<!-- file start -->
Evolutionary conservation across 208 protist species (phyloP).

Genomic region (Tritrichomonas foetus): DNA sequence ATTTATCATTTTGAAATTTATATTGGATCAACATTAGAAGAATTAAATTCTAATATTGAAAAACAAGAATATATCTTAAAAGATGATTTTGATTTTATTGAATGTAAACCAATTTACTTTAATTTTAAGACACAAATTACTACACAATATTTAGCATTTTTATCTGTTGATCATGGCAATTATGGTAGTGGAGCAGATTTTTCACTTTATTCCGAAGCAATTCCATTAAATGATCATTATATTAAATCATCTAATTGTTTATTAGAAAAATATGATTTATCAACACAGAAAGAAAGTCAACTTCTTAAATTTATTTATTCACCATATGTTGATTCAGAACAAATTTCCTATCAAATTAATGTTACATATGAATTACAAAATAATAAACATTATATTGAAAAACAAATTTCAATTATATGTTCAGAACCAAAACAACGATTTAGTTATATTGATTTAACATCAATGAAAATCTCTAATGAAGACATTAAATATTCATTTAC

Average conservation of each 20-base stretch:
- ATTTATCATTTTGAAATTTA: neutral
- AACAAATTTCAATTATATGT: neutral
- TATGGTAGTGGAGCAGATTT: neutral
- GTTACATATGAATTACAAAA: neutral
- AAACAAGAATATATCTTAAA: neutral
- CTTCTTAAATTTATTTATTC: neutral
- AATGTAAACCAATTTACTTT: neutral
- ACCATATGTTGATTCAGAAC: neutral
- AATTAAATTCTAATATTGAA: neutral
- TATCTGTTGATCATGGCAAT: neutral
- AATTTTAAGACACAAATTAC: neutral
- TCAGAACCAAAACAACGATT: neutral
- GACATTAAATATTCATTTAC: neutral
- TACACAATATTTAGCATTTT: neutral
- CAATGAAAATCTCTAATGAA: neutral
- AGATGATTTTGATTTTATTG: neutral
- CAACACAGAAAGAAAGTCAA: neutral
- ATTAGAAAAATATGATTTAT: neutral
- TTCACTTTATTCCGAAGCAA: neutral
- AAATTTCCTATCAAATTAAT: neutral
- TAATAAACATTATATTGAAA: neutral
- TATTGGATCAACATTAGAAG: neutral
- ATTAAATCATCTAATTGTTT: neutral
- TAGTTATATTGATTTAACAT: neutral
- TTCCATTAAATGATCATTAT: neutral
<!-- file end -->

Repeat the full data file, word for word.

Evolutionary conservation across 208 protist species (phyloP).

Genomic region (Tritrichomonas foetus): DNA sequence ATTTATCATTTTGAAATTTATATTGGATCAACATTAGAAGAATTAAATTCTAATATTGAAAAACAAGAATATATCTTAAAAGATGATTTTGATTTTATTGAATGTAAACCAATTTACTTTAATTTTAAGACACAAATTACTACACAATATTTAGCATTTTTATCTGTTGATCATGGCAATTATGGTAGTGGAGCAGATTTTTCACTTTATTCCGAAGCAATTCCATTAAATGATCATTATATTAAATCATCTAATTGTTTATTAGAAAAATATGATTTATCAACACAGAAAGAAAGTCAACTTCTTAAATTTATTTATTCACCATATGTTGATTCAGAACAAATTTCCTATCAAATTAATGTTACATATGAATTACAAAATAATAAACATTATATTGAAAAACAAATTTCAATTATATGTTCAGAACCAAAACAACGATTTAGTTATATTGATTTAACATCAATGAAAATCTCTAATGAAGACATTAAATATTCATTTAC

Average conservation of each 20-base stretch:
- ATTTATCATTTTGAAATTTA: neutral
- AACAAATTTCAATTATATGT: neutral
- TATGGTAGTGGAGCAGATTT: neutral
- GTTACATATGAATTACAAAA: neutral
- AAACAAGAATATATCTTAAA: neutral
- CTTCTTAAATTTATTTATTC: neutral
- AATGTAAACCAATTTACTTT: neutral
- ACCATATGTTGATTCAGAAC: neutral
- AATTAAATTCTAATATTGAA: neutral
- TATCTGTTGATCATGGCAAT: neutral
- AATTTTAAGACACAAATTAC: neutral
- TCAGAACCAAAACAACGATT: neutral
- GACATTAAATATTCATTTAC: neutral
- TACACAATATTTAGCATTTT: neutral
- CAATGAAAATCTCTAATGAA: neutral
- AGATGATTTTGATTTTATTG: neutral
- CAACACAGAAAGAAAGTCAA: neutral
- ATTAGAAAAATATGATTTAT: neutral
- TTCACTTTATTCCGAAGCAA: neutral
- AAATTTCCTATCAAATTAAT: neutral
- TAATAAACATTATATTGAAA: neutral
- TATTGGATCAACATTAGAAG: neutral
- ATTAAATCATCTAATTGTTT: neutral
- TAGTTATATTGATTTAACAT: neutral
- TTCCATTAAATGATCATTAT: neutral